This article originally provided by
January 22, 2008
Starcher stepped down from ’96 case
Motion cited campaign contributions; high court debate to
By Paul J. Nyden
Debate will resume Thursday over who decides whether the state Supreme Court
reconsiders its Nov. 21 dismissal of a $76.3 million Boone County verdict
against Massey Energy.
The case involves a Harman Mining coal supply contract. Harman is owned by Hugh
Last week, Supreme Court Justice Brent Benjamin refused motions to disqualify
himself, filed because $3 million from Massey CEO Don Blankenship aided his 2004
Facing similar criticisms in 1996, Justice Larry Starcher disqualified himself
from presiding over a major court case filed by people who claimed that exposure
to asbestos fibers damaged their health.
Owens-Corning Fiberglass and 40 other companies filed a motion at that time to
disqualify Starcher, then a circuit judge in Monongalia County.
In a May 24, 1996, motion, Owens-Corning argued Starcher was biased because he
received $36,500 in campaign contributions for his Supreme Court race from
lawyers, and their relatives, who represented asbestos victims.
Starcher’s contributions included $1,000 each from now-Justice Robin Davis and
her husband, Scott Segal, who headed a Charleston law firm representing
plaintiffs in asbestos cases.
“A reasonable and objective person knowing of the timing and amounts of such
large campaign contributions by lawyers representing plaintiffs ... would indeed
harbor doubts about Judge Starcher’s impartiality,” stated a later Owens-Corning
motion filed on July 24.
“The test [for disqualification] is whether a reasonable and objective person
off the street would harbor doubts of impartiality,” the motion added. “The goal
of courts is to avoid even the appearance of impropriety.”
On Aug. 14, 1996, Starcher notified the Supreme Court he would disqualify
himself from the asbestos cases, a decision approved by then-Chief Justice
Thomas E. McHugh six days later.
Charles M. McElwee, a partner in the Charleston law firm of Robinson & McElwee,
signed the July 24 petition asking Starcher to recuse himself.
In January 2005, when Benjamin took office as a Supreme Court justice, he hired
McElwee as his law clerk.
On Monday, McElwee declined to comment on his 1996 motion.
“You will have to ask him [Benjamin]. I don’t want to comment on what the court
does as a whole, or on what individual justices do.
“Quite frankly, I have not been involved in that issue [the current recusal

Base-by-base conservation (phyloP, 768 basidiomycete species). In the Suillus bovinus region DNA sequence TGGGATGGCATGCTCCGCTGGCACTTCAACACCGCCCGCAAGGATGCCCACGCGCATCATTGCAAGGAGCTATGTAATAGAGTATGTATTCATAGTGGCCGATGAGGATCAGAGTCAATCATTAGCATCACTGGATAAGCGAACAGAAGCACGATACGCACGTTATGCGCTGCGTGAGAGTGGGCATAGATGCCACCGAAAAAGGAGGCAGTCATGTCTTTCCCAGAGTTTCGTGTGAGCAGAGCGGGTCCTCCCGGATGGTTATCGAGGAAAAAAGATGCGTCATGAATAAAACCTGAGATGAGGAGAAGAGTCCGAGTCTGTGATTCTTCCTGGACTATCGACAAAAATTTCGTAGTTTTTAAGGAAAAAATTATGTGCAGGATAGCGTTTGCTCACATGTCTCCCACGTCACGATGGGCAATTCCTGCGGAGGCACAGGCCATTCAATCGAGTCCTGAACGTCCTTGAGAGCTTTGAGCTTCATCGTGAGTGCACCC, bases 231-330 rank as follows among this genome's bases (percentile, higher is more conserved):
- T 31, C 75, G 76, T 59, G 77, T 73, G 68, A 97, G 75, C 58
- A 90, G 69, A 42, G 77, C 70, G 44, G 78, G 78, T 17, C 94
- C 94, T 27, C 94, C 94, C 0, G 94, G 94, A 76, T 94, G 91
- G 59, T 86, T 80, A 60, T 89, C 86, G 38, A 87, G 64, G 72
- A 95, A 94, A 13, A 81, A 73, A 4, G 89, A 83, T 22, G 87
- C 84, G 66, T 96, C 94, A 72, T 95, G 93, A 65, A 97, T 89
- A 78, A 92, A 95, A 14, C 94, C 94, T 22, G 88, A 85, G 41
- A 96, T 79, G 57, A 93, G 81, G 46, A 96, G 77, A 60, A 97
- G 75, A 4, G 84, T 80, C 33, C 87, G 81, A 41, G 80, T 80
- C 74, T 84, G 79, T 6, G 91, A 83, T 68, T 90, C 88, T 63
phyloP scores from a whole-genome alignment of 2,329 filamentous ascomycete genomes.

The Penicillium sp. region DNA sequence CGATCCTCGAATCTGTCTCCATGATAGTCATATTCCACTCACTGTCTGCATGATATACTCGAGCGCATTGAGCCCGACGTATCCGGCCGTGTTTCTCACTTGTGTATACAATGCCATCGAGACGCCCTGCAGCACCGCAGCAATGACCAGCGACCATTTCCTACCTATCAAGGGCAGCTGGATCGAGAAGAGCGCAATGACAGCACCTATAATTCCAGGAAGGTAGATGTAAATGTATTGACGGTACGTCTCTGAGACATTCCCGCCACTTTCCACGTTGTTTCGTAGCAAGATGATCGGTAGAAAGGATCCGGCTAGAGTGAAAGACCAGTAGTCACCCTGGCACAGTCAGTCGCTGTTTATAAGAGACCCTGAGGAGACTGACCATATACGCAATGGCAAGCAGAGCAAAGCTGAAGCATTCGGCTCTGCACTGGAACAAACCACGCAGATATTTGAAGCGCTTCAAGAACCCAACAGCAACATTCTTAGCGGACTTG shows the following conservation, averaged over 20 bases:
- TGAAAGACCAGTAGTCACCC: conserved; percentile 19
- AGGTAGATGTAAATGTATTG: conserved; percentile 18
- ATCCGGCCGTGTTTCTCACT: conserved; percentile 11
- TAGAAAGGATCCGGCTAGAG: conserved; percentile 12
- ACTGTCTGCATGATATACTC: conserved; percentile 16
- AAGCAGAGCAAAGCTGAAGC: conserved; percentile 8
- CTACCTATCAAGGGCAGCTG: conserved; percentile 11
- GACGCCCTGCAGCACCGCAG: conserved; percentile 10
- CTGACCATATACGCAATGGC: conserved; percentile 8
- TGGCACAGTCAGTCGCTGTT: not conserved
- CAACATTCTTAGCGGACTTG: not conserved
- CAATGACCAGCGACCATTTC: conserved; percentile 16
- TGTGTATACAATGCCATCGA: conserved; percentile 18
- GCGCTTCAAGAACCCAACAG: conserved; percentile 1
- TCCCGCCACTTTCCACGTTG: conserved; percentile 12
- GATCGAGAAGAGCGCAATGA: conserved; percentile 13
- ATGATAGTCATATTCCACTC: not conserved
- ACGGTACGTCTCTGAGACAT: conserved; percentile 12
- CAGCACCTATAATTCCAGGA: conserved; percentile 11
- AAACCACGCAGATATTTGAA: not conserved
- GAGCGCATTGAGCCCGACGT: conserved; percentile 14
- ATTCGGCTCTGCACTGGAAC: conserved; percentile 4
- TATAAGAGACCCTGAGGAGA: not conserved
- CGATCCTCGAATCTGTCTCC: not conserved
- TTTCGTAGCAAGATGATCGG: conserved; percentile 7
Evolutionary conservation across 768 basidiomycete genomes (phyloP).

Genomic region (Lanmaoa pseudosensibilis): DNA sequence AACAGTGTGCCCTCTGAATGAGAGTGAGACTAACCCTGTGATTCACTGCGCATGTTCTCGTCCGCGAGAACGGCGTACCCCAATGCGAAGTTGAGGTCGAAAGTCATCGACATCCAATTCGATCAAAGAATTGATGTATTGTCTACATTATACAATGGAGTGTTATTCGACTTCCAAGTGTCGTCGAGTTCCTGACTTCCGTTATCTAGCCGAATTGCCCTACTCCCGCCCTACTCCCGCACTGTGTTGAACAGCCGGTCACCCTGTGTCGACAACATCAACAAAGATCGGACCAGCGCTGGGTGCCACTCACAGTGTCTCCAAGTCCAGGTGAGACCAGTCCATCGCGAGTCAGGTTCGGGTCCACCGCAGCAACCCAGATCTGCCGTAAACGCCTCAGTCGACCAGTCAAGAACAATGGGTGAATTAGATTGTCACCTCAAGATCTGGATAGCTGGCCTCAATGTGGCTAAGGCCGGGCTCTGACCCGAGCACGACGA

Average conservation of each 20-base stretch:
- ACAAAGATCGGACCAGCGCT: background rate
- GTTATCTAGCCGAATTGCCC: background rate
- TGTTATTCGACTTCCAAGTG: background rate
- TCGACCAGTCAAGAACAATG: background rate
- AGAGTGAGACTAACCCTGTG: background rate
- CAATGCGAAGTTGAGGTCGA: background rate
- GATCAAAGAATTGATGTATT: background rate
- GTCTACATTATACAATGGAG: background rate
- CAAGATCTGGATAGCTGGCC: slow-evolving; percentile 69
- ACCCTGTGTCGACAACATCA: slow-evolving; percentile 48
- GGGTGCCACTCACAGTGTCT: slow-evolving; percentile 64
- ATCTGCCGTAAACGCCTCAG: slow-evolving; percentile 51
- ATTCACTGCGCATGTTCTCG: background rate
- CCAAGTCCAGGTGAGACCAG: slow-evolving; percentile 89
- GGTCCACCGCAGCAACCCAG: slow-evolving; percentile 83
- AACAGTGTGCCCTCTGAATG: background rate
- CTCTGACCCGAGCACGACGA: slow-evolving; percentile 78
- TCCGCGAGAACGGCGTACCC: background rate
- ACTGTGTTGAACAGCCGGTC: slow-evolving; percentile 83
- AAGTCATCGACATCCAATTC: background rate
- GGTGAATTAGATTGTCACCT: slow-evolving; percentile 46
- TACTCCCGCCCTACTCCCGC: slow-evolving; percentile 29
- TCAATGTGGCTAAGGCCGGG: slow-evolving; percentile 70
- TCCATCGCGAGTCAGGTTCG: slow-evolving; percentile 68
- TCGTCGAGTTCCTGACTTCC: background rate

request] with him,” McElwee added.
The Supreme Court was not in session Monday, a holiday. Benjamin did not return
telephone calls placed to his home.
Benjamin’s written release on Friday stated the latest motion seeking his
“disqualification comes over three years after the 2004 election and focuses
entirely on that election. It contains nothing about this justice’s record on
“There are no allegations that this justice has, or has had, any relationship
with Mr. Blankenship.”
Bruce Stanley, a Pittsburgh lawyer who represents Caperton, criticized Benjamin
on Monday, stating: “It isn’t our duty to discover the nature of his
relationship with Don Blankenship. It’s his duty to disclose it.
“It’s not whether he thinks he can be fair. It’s whether an objective observer
thinks there is an appearance of impropriety — over $3 million spent on a
judicial campaign that otherwise raised only a few hundred thousand dollars. How
could anyone not conclude he should sit this one out?” Stanley asked.
New criticisms have also been directed at Starcher for recent public statements
criticizing Massey and Blankenship.
Starcher rejected motions from Massey to disqualify himself from the Harman-Caperton
Benjamin also refused to recuse himself from the Harman case in April 2006, in
response to an earlier motion filed by lawyers for Harman and Caperton in
Benjamin’s campaign, that motion pointed out, received major contributions from
Blankenship and other coal interests, including:
$2,460,500 to an independent 527 group called And For the Sake of the Children.
Operating independently of Benjamin’s own committee, the 527 group also received
$223,000 from the West Virginia Coal Association.
$515,708 in “independent expenditures” to fund political consultants and
accounting services, as well as television, radio and newspaper ads.
Chief Justice Spike Maynard agreed last week to recuse himself from the Harman
case after lawyers for the coal company filed pictures showing Maynard and
Blankenship while both were vacationing in Europe.
During Thursday’s discussion about the Harman case, Maynard will be replaced by
Circuit Judge Donald H. Cookman, whose district includes Hampshire, Hardy and
To contact staff writer Paul J. Nyden, use e-mail or call 348-5164.